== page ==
This might sound pretty bizarre to you (as it did for us), but whale vomit can in fact turn you into an overnight millionaire. And this is all due to the fact that whale vomit, or also known as Ambergris, is a highly prized ingredient that is coveted in the perfume industry to create musk. Formed from a secretion from the bile duct of a sperm whale, it acquires a sweet, almost earthen scent as it ages over time.
M’sian woman encounters a lump of ‘whale vomit’ while fishing
Historically, Ambergris has been used since the time of the Egyptians as a form of incense according to the Scientific American, and continues to be used as a fragrance compound to extend the longevity of scents. And due to demand and scarcity of supply, whale vomit commands a very high premium, which has known to turn any lucky treasure hunter into a literal overnight millionaire.
And in the case of 41-year-old Aida Zurina Long, she may just in fact be one of those very few lucky people to have stumbled on a cluster of what she believes to be whale vomit. According to NST, Aida had come across the waxy lump when she had been fishing around the Malaysian Fisheries Development Board jetty near Marang with her family.
The sizeable lump, which appears to be in varying shades of brown and amber, had been floating on the surface of the water before she fished it out by using a stick. Not realising its potential value, Aida had in fact left the lump ashore and only proceeded to collect it the day after when she found that it was still there.
Upon bringing it home to show her father, who worked as a fisherman, she was told that the substance could very well in fact be whale vomit and that such a find was considerably rare in the country.
A similar find was reported in Thailand in September of this year, when fisherman Narong Phetcharaj found a lump of Ambergris that weighed a whopping 30kg. According to SCMP, his find could be worth more than USD $1 million (RM 4,232,500.00).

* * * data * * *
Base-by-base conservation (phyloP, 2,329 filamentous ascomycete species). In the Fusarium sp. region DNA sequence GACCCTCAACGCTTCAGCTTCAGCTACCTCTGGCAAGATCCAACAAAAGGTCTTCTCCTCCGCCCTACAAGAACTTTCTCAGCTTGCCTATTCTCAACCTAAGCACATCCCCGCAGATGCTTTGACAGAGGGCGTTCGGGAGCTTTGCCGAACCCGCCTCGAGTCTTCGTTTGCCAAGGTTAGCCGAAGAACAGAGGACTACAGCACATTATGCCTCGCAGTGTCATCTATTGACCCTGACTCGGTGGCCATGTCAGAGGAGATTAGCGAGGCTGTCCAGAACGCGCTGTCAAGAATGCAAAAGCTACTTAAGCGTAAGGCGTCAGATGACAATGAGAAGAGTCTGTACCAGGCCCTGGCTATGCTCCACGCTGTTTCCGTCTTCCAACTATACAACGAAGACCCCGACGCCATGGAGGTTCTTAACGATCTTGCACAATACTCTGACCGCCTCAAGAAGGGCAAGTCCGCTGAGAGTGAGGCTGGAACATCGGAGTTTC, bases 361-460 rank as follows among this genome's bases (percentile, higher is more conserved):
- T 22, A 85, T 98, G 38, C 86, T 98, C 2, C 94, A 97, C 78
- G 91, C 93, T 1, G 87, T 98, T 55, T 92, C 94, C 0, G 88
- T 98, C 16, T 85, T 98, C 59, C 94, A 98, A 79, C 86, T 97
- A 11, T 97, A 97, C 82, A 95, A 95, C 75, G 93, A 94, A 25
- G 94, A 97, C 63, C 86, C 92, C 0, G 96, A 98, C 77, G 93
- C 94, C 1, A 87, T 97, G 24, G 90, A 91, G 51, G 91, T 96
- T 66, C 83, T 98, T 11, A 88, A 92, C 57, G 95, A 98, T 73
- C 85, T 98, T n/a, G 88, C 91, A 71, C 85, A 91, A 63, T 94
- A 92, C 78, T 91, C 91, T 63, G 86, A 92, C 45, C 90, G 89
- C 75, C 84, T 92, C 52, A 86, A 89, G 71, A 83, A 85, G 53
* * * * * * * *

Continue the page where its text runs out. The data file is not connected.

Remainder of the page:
Until it has been tested, its true value remains unknown
However, it is important to note that before any valuation can be made, the authenticity of the Ambergris needs to first be ascertained. Universiti Malaysia Terengganu (UMT) Centre of Research Field Service (PPPL) director Associate Professor Dr Hasrizal Shaari told BERNAMA that contrary to popular belief, not all Ambergris finds will make one an instant millionaire. In fact, no Malaysians have ever been reported to have become rich after making a discover of Ambergris.
“In line with its very high price in the market, the purity of Ambergris has to go through a complex laboratory analysis and has to be referred to a specific standard.” he said.
In order for a lump of Ambergris to have any value at all, it needs to first contain three active components, namely amber (25% to 45% percent), epicoprosterol (30% to 40%), and coprostanone (3% to 4%). Otherwise, the Ambergris could in fact just contain fat and be worthless.
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